Diana's View: Latin Immersion
I grew up just North of Miami, and had lots of Cuban friends as a teenager. But as a serious competitive swimmer, I never found time enough away from the pool to explore the Latin culture that had grown in Miami since 1960. Well, this year I’ve decided to fly down to Buenos Aires to meet my nephew, who’s traveling throughout South America. A friend of mine in Miami, Wendy Feliz, had a great idea — that I should spend 24 hours in Miami as sort of a Latin Immersion experience before going down to Argentina. I took Wendy up on her offer to be my guide.
There are literally dozens of Spanish courses in Miami, for people moving to or visiting other Latin countries. But Wendy chose the Padovan school for me because their method is geared to educate you for the particular accent and culture of your choice, from Mexico to Chile to Columbia to Spain. I already had a fairly good facility with Spanish, but Maria Padovan was willing to spend two intensive hours with me to prepare me for the eccentricities of the Argentine dialect.
Diana: "When I meet somebody, what do I say? Mucho gusto? Is that corny?"
Maria: "No. Mucho gusto is good. Encantada."
Diana: "Encantada. What does that mean?"
Maria: "Enchanted to meet you. And placar de concerclo."
Diana: "That’s a little much. Encantada. I can get that one. I say it with an A on the end because I’m a woman, but a man would say encantado?"
Maria: "Yeah, best student."
Diana: "I get at A so far?"
Maria: "A—plus, maybe."Maria covers quite a bit of ground in two hours. She suggests that Wendy take me right from the lesson to the famous Calle Ocho, or 8th Street, which is the heart of Little Havana. It is said that no community in the States, not Chinatown in San Francisco, not Little Italy in New York, replicates a home country as Miami’s Little Havana does Cuba.
With salsa music blaring from every street corner and hand-rolled cigar shops on nearly every block, Little Havana is teeming with people, moved by the music to the point that they stop mid-stride to raise their arms, wind their hips and yell out "Eso! Eso!." It’s like a big party on the street.
The signature sound of Calle Ocho is the clicking of hundreds of domino tiles. From sun-up to sundown every day here in Maximo Gomez Park, older Cuban men smoke a good cigar, sip some strong Cuban coffee, gossip, and play dominos. The domino players chat and throw down their smooth tiles onto round cement tables under fruit trees, just as they do throughout Latin America.
I’m invited to play a couple of games myself and I meet one of the few in this park who speaks English. His name is Jose DeLoPino and he left Cuba at the age of 10 on a makeshift raft with his entire family. Jose says Calle Ocho, with the statues of Cuban hero Jose Marti and the lingering clouds of cigar smoke, brings some comfort to the Cubans who left home forever.
It is something that reminds them and maybe brings back a little piece of Cuba but it never will replace it.
Wendy and I order lunch at a little café and I have trouble with the word for boned, as in boned chicken, and our waitress sticks with me until I get it.
Back out strolling the festive Calle Ocho, I keep noticing these stores called "Botanicas." We’re again in front of one, this one called Botanica Mistica. Wendy says we should go in.
Wendy: "We have to check this out...it’s a very typical Latin American thing. It’s a spiritual store. You can buy esoteric things. Candles, herbal remedies, religious artifacts. It’s a spiritual store."After looking over the love potions and healing ointments, we meet the 81-year-old woman shopkeeper.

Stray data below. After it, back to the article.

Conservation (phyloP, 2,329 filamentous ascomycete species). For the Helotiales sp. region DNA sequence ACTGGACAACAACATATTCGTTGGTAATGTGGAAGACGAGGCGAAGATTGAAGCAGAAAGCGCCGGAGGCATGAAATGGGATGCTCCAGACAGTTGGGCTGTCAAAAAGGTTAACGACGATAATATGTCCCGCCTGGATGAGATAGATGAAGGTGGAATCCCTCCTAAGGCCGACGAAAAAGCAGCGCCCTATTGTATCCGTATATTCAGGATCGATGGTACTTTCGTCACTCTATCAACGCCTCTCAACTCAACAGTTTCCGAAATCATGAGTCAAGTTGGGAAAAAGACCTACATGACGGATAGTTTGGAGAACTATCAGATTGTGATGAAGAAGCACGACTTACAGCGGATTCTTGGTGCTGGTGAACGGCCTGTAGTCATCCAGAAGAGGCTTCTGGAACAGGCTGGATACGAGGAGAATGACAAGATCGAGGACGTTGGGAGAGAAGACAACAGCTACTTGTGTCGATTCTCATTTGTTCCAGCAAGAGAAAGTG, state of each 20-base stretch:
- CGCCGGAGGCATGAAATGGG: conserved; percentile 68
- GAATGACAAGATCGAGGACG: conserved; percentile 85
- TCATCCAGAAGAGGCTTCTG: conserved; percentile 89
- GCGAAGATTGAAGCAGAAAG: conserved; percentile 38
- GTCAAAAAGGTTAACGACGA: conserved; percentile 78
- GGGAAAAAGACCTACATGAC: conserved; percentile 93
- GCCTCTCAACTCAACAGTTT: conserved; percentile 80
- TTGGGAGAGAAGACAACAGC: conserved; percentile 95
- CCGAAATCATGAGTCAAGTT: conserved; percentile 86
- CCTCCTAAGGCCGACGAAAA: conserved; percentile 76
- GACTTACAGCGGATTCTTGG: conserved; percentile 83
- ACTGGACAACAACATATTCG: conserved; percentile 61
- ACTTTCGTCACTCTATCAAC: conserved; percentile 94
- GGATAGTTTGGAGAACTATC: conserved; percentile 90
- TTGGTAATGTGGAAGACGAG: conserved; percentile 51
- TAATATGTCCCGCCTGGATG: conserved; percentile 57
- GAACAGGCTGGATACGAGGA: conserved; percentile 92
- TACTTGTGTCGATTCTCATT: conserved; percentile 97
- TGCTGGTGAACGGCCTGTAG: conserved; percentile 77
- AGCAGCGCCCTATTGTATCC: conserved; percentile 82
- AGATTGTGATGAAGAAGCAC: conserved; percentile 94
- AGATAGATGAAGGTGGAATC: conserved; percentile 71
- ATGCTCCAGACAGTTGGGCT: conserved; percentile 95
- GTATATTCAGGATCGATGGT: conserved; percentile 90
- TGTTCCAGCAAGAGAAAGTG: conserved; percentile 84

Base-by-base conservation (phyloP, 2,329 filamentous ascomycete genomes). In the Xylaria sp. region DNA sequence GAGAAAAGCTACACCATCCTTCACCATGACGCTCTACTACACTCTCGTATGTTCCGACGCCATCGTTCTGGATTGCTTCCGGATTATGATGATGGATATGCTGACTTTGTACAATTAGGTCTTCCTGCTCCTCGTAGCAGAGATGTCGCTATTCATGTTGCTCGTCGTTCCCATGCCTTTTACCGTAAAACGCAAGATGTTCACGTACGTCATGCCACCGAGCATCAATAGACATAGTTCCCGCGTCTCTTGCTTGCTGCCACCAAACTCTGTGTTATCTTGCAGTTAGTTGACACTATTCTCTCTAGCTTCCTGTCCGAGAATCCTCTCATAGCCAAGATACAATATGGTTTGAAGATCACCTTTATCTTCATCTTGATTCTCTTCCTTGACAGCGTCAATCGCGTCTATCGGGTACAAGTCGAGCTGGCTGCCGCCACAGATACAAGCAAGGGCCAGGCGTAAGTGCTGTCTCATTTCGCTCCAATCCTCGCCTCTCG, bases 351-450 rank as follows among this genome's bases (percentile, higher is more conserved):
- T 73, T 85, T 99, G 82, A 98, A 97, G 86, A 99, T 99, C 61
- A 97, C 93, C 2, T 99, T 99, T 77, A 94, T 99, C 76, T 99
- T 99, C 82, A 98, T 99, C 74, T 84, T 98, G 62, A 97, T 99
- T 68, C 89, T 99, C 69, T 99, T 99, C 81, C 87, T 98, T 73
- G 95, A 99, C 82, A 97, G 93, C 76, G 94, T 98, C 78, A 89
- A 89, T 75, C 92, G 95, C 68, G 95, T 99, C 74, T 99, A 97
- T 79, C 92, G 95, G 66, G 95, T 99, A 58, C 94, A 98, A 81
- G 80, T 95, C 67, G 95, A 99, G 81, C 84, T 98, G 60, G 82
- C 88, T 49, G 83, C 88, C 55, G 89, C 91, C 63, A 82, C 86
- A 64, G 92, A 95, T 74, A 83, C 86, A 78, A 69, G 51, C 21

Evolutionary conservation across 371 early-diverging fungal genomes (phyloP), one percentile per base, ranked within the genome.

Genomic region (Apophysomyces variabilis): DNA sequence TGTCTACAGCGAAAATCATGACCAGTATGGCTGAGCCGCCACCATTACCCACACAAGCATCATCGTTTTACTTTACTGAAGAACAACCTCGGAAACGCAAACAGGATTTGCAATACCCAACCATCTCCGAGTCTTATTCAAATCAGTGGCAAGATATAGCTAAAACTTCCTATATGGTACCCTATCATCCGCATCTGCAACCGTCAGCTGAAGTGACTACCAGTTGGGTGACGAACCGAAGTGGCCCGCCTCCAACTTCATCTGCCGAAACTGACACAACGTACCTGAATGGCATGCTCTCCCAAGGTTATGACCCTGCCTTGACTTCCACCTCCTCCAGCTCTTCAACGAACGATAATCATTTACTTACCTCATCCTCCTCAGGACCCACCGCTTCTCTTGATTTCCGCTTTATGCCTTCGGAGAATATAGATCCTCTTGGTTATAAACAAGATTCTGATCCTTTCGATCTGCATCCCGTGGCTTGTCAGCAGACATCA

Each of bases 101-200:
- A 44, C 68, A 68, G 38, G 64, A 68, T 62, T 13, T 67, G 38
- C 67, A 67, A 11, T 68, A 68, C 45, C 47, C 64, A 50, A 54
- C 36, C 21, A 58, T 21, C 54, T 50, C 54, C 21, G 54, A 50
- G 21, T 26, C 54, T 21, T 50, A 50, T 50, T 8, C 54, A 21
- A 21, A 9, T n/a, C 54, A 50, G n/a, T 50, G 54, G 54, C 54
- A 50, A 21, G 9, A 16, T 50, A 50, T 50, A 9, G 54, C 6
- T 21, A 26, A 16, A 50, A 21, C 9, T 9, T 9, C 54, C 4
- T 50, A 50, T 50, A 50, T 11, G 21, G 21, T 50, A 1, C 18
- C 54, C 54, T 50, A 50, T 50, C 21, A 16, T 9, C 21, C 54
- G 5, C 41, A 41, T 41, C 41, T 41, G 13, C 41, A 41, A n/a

Her name is Caridad Alvarez and she says from the time she was a little girl in Havana, she heard voices, spirits talking in her ear. She says she is hearing things about me. Wendy translates for me.
Caridad Through Wendy: "You were from Germany in another life. You had a lot of money."
Diana: "After she said I’m very intelligent, which I agreed with, what did she say?"
Wendy: "She said you suffered a lot in childhood which is why you want to help people now."That was an eye-opening reading from Senora Alvarez. Now I have an excuse for my authoritarian streak. I was once a German!
In just five hours, I learned enough new Spanish that I could express myself pretty well in Little Havana, I got the hang of rolling a fresh cigar, played a fierce game of dominos, and had the best watermelon juice of my life. But night was falling and it wouldn’t be a true Latin experience without a salsa lesson.
Wendy took me to the premiere salsa club in Miami, Star Fish, where the hottest Cuban bands come over from Havana to play to wild, sold-out crowds. Tonight Isaac Delgado will take the Star Fish stage. Others, such as Los Van Van, have rocked the place in recent months.
My dance teacher is the music director at Star Fish, Omar Caraballo. On Monday, Tuesday and Wednesday nights, Omar has classes of more than 100 people, many business people in Miami for a couple of days, learning to salsa.
They say if you can salsa, you will make friends anywhere in Latin America. My nephew has already e-mailed me that we’ll be going to salsa clubs in Buenos Aires. This time, the trip back home was different. I always feel immediate comfort when I feel the balmy night breeze, wade into the warm ocean, heated by the Gulf Stream. But this time, the Latin Miami I always knew existed as a kid came alive for me. In just over half a day, thanks to my guide Wendy Feliz, I fell in love with a city that is All-American enough to sport the Miami Dolphins, but so foreign to seem unlike the United States at all. Dancing my way back to my rental car, I was talking to myself in Spanish. And looking forward to my next pollo deshuesado.
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